The other night a friend confided he hasn’t received a raise in quite some time, almost four years.This was shocking—he’s always been a exceptional worker—though he does live in a hard-hit city and works in a difficult industry: entertainment.
I wondered whether this was a byproduct of the recession or something else.
Then I thought about it more: How often should Americans really expect a raise? It is it even realistic to expect one anymore, given the way the economy’s been tanking? When is it time to find a new job, and how can you tell when you’ve reached your glass ceiling?
I decided to call Penelope Trunk, founder of three startups and a career expert, for advice. Be wary, clockwatchers, for she didn’t mince words:
“I don’t think anyone deserves a raise just for showing up,” she said. “If you’ve been at a company for three years, then expect a raise in the fourth year, why? If you want consistent raises, you have to keep learning and adding to your skillset all the time.”
Trunk is a huge advocate of job-hopping every one to two years since she believes two years is around the time when a worker begins to “plateau out,” as I like to call it, or stops acquiring skills that will keep him or her in demand.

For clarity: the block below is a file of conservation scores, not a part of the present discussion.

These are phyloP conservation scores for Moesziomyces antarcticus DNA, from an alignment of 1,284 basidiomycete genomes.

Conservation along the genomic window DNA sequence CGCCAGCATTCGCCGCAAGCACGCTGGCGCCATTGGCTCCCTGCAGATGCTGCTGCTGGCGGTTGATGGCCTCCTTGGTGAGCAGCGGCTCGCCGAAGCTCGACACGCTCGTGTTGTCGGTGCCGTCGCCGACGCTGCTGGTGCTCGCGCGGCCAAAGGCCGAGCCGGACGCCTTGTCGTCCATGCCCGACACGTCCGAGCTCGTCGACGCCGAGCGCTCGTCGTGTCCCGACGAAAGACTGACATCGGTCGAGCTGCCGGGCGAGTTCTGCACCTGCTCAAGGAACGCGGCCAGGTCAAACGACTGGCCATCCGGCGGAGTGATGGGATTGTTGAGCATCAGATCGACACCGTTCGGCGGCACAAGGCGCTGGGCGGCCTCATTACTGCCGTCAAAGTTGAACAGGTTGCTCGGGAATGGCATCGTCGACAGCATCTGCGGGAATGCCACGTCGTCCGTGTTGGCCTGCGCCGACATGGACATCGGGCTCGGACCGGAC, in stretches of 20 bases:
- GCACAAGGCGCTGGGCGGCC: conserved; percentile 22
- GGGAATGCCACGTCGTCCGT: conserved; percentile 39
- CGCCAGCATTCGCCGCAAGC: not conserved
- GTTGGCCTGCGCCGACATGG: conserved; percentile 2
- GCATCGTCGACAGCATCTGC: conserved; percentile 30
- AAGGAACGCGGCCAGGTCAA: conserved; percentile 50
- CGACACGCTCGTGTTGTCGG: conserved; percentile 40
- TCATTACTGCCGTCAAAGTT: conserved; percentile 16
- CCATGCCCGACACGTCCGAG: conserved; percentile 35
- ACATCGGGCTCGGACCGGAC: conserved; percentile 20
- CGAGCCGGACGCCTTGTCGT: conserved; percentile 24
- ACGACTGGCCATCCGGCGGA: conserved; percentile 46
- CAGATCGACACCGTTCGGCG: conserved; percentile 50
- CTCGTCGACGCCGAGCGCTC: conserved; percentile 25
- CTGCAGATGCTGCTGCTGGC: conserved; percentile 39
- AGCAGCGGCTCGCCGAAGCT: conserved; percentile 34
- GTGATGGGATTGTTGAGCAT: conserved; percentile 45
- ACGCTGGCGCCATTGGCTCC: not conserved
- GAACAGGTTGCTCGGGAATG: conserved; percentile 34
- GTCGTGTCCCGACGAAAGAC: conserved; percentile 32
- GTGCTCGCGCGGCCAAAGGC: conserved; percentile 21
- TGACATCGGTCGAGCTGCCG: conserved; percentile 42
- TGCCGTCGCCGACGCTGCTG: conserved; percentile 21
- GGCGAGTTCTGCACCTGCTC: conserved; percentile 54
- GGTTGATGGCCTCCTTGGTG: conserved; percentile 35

“If you want to make more money, you need to change jobs,” she said, before adding employers look for outside talent to bring in skills outside their four walls.
However, for someone who truly loves their job, there may be other issues at play.
First, the employee may be past his or her salary-bumping prime. According to a joint study Trunk conducted with PayScale in March, salaries top out around age 40 for those workers holding at least a bachelor’s degree—for women it’s age 37, while for men it is 45.
Second, said Trunk, some people just aren’t worth what they think they are. When you find yourself getting the same salary offer each time, it may be a sign that you’ve reached your glass ceiling (although I’m not sure I fully agree).
“The workplace doesn’t value more than 10 years of experience,” she said. “What’s the difference between a journalist with 14 years of experience and one with seven?”
All things being said, Trunk says it’s time to hang your hat when you feel you’ve learned all you could and aren’t being paid fairly. Going by her job-hopping strategy, that should happen around every two years, but I would advise you to follow your intuition and get out when you feel you’ve stopped learning.
“Many would disagree, but you can live on $45,000 a year,” says Trunk.
What do you think? Would you settle for less?